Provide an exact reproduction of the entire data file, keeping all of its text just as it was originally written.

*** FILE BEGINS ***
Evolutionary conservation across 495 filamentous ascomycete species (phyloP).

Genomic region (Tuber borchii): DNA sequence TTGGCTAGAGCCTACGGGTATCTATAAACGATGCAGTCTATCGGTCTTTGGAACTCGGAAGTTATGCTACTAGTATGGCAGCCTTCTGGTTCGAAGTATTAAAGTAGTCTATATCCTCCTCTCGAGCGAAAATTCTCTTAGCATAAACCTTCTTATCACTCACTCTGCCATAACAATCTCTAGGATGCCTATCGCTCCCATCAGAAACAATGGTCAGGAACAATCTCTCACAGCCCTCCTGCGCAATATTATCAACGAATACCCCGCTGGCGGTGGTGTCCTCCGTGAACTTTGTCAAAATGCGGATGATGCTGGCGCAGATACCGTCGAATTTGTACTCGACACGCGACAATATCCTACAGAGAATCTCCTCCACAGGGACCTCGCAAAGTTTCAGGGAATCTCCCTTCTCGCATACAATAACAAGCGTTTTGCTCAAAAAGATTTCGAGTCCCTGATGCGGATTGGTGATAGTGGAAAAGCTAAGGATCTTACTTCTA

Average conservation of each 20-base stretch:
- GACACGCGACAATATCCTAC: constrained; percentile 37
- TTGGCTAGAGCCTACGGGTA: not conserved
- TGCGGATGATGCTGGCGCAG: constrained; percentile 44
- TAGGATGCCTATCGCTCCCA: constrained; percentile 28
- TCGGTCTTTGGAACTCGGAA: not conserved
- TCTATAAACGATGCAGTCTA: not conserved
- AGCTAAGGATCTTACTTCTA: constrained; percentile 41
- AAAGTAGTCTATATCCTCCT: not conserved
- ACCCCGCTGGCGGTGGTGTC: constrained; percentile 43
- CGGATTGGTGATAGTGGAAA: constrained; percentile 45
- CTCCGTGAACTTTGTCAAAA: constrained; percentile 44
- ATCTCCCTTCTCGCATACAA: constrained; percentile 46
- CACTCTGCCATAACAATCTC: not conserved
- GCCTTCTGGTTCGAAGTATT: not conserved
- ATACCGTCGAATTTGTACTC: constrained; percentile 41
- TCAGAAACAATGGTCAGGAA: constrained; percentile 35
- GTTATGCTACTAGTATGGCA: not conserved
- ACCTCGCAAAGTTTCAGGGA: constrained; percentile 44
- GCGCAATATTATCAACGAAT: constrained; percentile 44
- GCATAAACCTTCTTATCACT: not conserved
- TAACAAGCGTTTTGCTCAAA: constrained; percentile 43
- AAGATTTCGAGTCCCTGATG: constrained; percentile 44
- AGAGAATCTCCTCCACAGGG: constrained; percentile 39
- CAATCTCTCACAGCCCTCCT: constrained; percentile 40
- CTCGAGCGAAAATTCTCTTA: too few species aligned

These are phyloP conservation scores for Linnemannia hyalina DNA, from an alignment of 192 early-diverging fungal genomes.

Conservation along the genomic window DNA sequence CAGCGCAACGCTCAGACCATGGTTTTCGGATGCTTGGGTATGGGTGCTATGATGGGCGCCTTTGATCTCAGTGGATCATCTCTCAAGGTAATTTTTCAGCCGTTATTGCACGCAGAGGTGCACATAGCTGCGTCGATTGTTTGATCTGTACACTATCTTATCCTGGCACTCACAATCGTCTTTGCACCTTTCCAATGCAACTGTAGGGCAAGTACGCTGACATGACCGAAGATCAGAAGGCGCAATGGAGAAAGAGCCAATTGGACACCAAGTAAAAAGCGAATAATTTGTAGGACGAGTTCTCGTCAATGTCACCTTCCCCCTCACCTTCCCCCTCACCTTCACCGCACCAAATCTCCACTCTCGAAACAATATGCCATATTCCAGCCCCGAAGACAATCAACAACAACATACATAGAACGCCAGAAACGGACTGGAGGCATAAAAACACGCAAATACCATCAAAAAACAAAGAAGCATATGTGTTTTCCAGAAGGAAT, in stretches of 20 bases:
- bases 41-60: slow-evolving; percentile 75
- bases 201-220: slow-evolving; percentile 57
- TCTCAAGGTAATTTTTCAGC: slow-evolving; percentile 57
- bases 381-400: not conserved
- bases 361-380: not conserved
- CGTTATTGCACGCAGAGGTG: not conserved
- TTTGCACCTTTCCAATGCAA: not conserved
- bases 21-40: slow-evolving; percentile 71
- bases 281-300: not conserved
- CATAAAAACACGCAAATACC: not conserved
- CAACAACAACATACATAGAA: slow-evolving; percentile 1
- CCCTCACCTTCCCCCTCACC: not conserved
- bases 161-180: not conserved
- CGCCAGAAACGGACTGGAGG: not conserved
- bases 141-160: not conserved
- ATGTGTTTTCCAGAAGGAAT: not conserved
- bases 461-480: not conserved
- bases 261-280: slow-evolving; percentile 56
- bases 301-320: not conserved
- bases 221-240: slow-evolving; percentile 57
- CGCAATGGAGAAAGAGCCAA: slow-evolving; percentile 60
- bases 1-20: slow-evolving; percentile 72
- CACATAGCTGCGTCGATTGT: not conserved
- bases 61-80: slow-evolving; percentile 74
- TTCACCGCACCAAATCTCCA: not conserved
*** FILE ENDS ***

Evolutionary conservation across 495 filamentous ascomycete species (phyloP).

Genomic region (Tuber borchii): DNA sequence TTGGCTAGAGCCTACGGGTATCTATAAACGATGCAGTCTATCGGTCTTTGGAACTCGGAAGTTATGCTACTAGTATGGCAGCCTTCTGGTTCGAAGTATTAAAGTAGTCTATATCCTCCTCTCGAGCGAAAATTCTCTTAGCATAAACCTTCTTATCACTCACTCTGCCATAACAATCTCTAGGATGCCTATCGCTCCCATCAGAAACAATGGTCAGGAACAATCTCTCACAGCCCTCCTGCGCAATATTATCAACGAATACCCCGCTGGCGGTGGTGTCCTCCGTGAACTTTGTCAAAATGCGGATGATGCTGGCGCAGATACCGTCGAATTTGTACTCGACACGCGACAATATCCTACAGAGAATCTCCTCCACAGGGACCTCGCAAAGTTTCAGGGAATCTCCCTTCTCGCATACAATAACAAGCGTTTTGCTCAAAAAGATTTCGAGTCCCTGATGCGGATTGGTGATAGTGGAAAAGCTAAGGATCTTACTTCTA

Average conservation of each 20-base stretch:
- GACACGCGACAATATCCTAC: constrained; percentile 37
- TTGGCTAGAGCCTACGGGTA: not conserved
- TGCGGATGATGCTGGCGCAG: constrained; percentile 44
- TAGGATGCCTATCGCTCCCA: constrained; percentile 28
- TCGGTCTTTGGAACTCGGAA: not conserved
- TCTATAAACGATGCAGTCTA: not conserved
- AGCTAAGGATCTTACTTCTA: constrained; percentile 41
- AAAGTAGTCTATATCCTCCT: not conserved
- ACCCCGCTGGCGGTGGTGTC: constrained; percentile 43
- CGGATTGGTGATAGTGGAAA: constrained; percentile 45
- CTCCGTGAACTTTGTCAAAA: constrained; percentile 44
- ATCTCCCTTCTCGCATACAA: constrained; percentile 46
- CACTCTGCCATAACAATCTC: not conserved
- GCCTTCTGGTTCGAAGTATT: not conserved
- ATACCGTCGAATTTGTACTC: constrained; percentile 41
- TCAGAAACAATGGTCAGGAA: constrained; percentile 35
- GTTATGCTACTAGTATGGCA: not conserved
- ACCTCGCAAAGTTTCAGGGA: constrained; percentile 44
- GCGCAATATTATCAACGAAT: constrained; percentile 44
- GCATAAACCTTCTTATCACT: not conserved
- TAACAAGCGTTTTGCTCAAA: constrained; percentile 43
- AAGATTTCGAGTCCCTGATG: constrained; percentile 44
- AGAGAATCTCCTCCACAGGG: constrained; percentile 39
- CAATCTCTCACAGCCCTCCT: constrained; percentile 40
- CTCGAGCGAAAATTCTCTTA: too few species aligned

These are phyloP conservation scores for Linnemannia hyalina DNA, from an alignment of 192 early-diverging fungal genomes.

Conservation along the genomic window DNA sequence CAGCGCAACGCTCAGACCATGGTTTTCGGATGCTTGGGTATGGGTGCTATGATGGGCGCCTTTGATCTCAGTGGATCATCTCTCAAGGTAATTTTTCAGCCGTTATTGCACGCAGAGGTGCACATAGCTGCGTCGATTGTTTGATCTGTACACTATCTTATCCTGGCACTCACAATCGTCTTTGCACCTTTCCAATGCAACTGTAGGGCAAGTACGCTGACATGACCGAAGATCAGAAGGCGCAATGGAGAAAGAGCCAATTGGACACCAAGTAAAAAGCGAATAATTTGTAGGACGAGTTCTCGTCAATGTCACCTTCCCCCTCACCTTCCCCCTCACCTTCACCGCACCAAATCTCCACTCTCGAAACAATATGCCATATTCCAGCCCCGAAGACAATCAACAACAACATACATAGAACGCCAGAAACGGACTGGAGGCATAAAAACACGCAAATACCATCAAAAAACAAAGAAGCATATGTGTTTTCCAGAAGGAAT, in stretches of 20 bases:
- bases 41-60: slow-evolving; percentile 75
- bases 201-220: slow-evolving; percentile 57
- TCTCAAGGTAATTTTTCAGC: slow-evolving; percentile 57
- bases 381-400: not conserved
- bases 361-380: not conserved
- CGTTATTGCACGCAGAGGTG: not conserved
- TTTGCACCTTTCCAATGCAA: not conserved
- bases 21-40: slow-evolving; percentile 71
- bases 281-300: not conserved
- CATAAAAACACGCAAATACC: not conserved
- CAACAACAACATACATAGAA: slow-evolving; percentile 1
- CCCTCACCTTCCCCCTCACC: not conserved
- bases 161-180: not conserved
- CGCCAGAAACGGACTGGAGG: not conserved
- bases 141-160: not conserved
- ATGTGTTTTCCAGAAGGAAT: not conserved
- bases 461-480: not conserved
- bases 261-280: slow-evolving; percentile 56
- bases 301-320: not conserved
- bases 221-240: slow-evolving; percentile 57
- CGCAATGGAGAAAGAGCCAA: slow-evolving; percentile 60
- bases 1-20: slow-evolving; percentile 72
- CACATAGCTGCGTCGATTGT: not conserved
- bases 61-80: slow-evolving; percentile 74
- TTCACCGCACCAAATCTCCA: not conserved